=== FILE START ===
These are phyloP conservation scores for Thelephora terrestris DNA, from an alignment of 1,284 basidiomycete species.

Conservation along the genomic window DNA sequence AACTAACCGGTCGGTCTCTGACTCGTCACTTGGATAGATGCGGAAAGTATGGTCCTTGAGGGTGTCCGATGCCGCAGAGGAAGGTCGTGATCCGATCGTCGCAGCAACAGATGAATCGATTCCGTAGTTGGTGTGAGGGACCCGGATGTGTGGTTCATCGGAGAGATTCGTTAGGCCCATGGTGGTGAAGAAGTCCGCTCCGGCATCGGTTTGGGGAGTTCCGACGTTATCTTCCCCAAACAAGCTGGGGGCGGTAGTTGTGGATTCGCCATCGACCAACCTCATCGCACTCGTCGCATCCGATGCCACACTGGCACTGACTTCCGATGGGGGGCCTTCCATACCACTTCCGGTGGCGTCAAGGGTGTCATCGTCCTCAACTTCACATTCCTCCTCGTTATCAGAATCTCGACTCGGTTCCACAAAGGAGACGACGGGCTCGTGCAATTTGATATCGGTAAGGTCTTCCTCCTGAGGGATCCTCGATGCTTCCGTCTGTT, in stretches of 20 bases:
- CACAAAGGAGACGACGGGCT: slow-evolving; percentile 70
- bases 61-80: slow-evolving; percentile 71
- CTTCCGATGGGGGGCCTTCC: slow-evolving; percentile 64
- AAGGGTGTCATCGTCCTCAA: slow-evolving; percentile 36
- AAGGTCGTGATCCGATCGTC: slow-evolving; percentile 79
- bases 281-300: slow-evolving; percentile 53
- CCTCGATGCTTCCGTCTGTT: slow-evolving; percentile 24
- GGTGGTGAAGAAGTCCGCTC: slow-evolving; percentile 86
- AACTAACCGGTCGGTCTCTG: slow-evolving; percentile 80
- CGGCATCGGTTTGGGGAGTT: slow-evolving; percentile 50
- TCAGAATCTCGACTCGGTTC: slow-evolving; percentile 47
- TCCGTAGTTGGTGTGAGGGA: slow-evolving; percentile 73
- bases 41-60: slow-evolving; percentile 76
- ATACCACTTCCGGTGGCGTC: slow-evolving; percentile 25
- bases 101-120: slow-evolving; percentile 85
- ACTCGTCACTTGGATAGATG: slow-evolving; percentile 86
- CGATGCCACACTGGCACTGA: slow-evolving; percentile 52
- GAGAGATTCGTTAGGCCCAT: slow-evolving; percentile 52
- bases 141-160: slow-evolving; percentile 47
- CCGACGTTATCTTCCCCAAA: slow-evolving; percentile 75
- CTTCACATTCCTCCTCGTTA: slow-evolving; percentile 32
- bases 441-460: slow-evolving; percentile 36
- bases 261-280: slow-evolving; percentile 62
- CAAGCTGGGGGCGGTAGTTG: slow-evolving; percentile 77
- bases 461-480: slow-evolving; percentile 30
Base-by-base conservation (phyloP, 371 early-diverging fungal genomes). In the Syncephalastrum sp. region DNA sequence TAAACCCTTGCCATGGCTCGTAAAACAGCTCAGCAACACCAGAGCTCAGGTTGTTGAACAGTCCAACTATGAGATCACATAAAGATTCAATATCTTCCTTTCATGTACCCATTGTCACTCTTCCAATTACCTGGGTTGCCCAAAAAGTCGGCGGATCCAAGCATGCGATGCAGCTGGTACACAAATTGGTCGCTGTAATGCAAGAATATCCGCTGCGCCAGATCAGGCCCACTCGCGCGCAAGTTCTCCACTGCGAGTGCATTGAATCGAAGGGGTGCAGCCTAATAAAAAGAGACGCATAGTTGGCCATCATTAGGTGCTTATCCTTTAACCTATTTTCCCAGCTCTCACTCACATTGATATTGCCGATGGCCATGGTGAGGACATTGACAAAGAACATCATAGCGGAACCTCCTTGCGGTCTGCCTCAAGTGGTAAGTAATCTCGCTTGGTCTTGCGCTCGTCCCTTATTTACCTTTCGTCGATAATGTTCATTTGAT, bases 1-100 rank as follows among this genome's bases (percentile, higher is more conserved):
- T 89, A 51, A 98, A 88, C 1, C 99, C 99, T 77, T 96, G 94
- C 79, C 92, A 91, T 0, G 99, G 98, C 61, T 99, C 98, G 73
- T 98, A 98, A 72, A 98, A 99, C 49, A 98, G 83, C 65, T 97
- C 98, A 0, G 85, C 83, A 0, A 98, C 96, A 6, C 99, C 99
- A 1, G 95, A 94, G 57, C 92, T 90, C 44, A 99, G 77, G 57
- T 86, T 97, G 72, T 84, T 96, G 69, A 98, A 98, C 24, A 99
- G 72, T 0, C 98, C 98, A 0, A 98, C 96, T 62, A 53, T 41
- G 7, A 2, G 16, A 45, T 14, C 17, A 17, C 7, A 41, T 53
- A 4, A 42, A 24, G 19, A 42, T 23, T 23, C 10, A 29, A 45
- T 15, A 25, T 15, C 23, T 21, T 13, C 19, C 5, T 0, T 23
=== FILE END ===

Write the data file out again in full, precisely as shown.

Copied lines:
These are phyloP conservation scores for Thelephora terrestris DNA, from an alignment of 1,284 basidiomycete species.

Conservation along the genomic window DNA sequence AACTAACCGGTCGGTCTCTGACTCGTCACTTGGATAGATGCGGAAAGTATGGTCCTTGAGGGTGTCCGATGCCGCAGAGGAAGGTCGTGATCCGATCGTCGCAGCAACAGATGAATCGATTCCGTAGTTGGTGTGAGGGACCCGGATGTGTGGTTCATCGGAGAGATTCGTTAGGCCCATGGTGGTGAAGAAGTCCGCTCCGGCATCGGTTTGGGGAGTTCCGACGTTATCTTCCCCAAACAAGCTGGGGGCGGTAGTTGTGGATTCGCCATCGACCAACCTCATCGCACTCGTCGCATCCGATGCCACACTGGCACTGACTTCCGATGGGGGGCCTTCCATACCACTTCCGGTGGCGTCAAGGGTGTCATCGTCCTCAACTTCACATTCCTCCTCGTTATCAGAATCTCGACTCGGTTCCACAAAGGAGACGACGGGCTCGTGCAATTTGATATCGGTAAGGTCTTCCTCCTGAGGGATCCTCGATGCTTCCGTCTGTT, in stretches of 20 bases:
- CACAAAGGAGACGACGGGCT: slow-evolving; percentile 70
- bases 61-80: slow-evolving; percentile 71
- CTTCCGATGGGGGGCCTTCC: slow-evolving; percentile 64
- AAGGGTGTCATCGTCCTCAA: slow-evolving; percentile 36
- AAGGTCGTGATCCGATCGTC: slow-evolving; percentile 79
- bases 281-300: slow-evolving; percentile 53
- CCTCGATGCTTCCGTCTGTT: slow-evolving; percentile 24
- GGTGGTGAAGAAGTCCGCTC: slow-evolving; percentile 86
- AACTAACCGGTCGGTCTCTG: slow-evolving; percentile 80
- CGGCATCGGTTTGGGGAGTT: slow-evolving; percentile 50
- TCAGAATCTCGACTCGGTTC: slow-evolving; percentile 47
- TCCGTAGTTGGTGTGAGGGA: slow-evolving; percentile 73
- bases 41-60: slow-evolving; percentile 76
- ATACCACTTCCGGTGGCGTC: slow-evolving; percentile 25
- bases 101-120: slow-evolving; percentile 85
- ACTCGTCACTTGGATAGATG: slow-evolving; percentile 86
- CGATGCCACACTGGCACTGA: slow-evolving; percentile 52
- GAGAGATTCGTTAGGCCCAT: slow-evolving; percentile 52
- bases 141-160: slow-evolving; percentile 47
- CCGACGTTATCTTCCCCAAA: slow-evolving; percentile 75
- CTTCACATTCCTCCTCGTTA: slow-evolving; percentile 32
- bases 441-460: slow-evolving; percentile 36
- bases 261-280: slow-evolving; percentile 62
- CAAGCTGGGGGCGGTAGTTG: slow-evolving; percentile 77
- bases 461-480: slow-evolving; percentile 30
Base-by-base conservation (phyloP, 371 early-diverging fungal genomes). In the Syncephalastrum sp. region DNA sequence TAAACCCTTGCCATGGCTCGTAAAACAGCTCAGCAACACCAGAGCTCAGGTTGTTGAACAGTCCAACTATGAGATCACATAAAGATTCAATATCTTCCTTTCATGTACCCATTGTCACTCTTCCAATTACCTGGGTTGCCCAAAAAGTCGGCGGATCCAAGCATGCGATGCAGCTGGTACACAAATTGGTCGCTGTAATGCAAGAATATCCGCTGCGCCAGATCAGGCCCACTCGCGCGCAAGTTCTCCACTGCGAGTGCATTGAATCGAAGGGGTGCAGCCTAATAAAAAGAGACGCATAGTTGGCCATCATTAGGTGCTTATCCTTTAACCTATTTTCCCAGCTCTCACTCACATTGATATTGCCGATGGCCATGGTGAGGACATTGACAAAGAACATCATAGCGGAACCTCCTTGCGGTCTGCCTCAAGTGGTAAGTAATCTCGCTTGGTCTTGCGCTCGTCCCTTATTTACCTTTCGTCGATAATGTTCATTTGAT, bases 1-100 rank as follows among this genome's bases (percentile, higher is more conserved):
- T 89, A 51, A 98, A 88, C 1, C 99, C 99, T 77, T 96, G 94
- C 79, C 92, A 91, T 0, G 99, G 98, C 61, T 99, C 98, G 73
- T 98, A 98, A 72, A 98, A 99, C 49, A 98, G 83, C 65, T 97
- C 98, A 0, G 85, C 83, A 0, A 98, C 96, A 6, C 99, C 99
- A 1, G 95, A 94, G 57, C 92, T 90, C 44, A 99, G 77, G 57
- T 86, T 97, G 72, T 84, T 96, G 69, A 98, A 98, C 24, A 99
- G 72, T 0, C 98, C 98, A 0, A 98, C 96, T 62, A 53, T 41
- G 7, A 2, G 16, A 45, T 14, C 17, A 17, C 7, A 41, T 53
- A 4, A 42, A 24, G 19, A 42, T 23, T 23, C 10, A 29, A 45
- T 15, A 25, T 15, C 23, T 21, T 13, C 19, C 5, T 0, T 23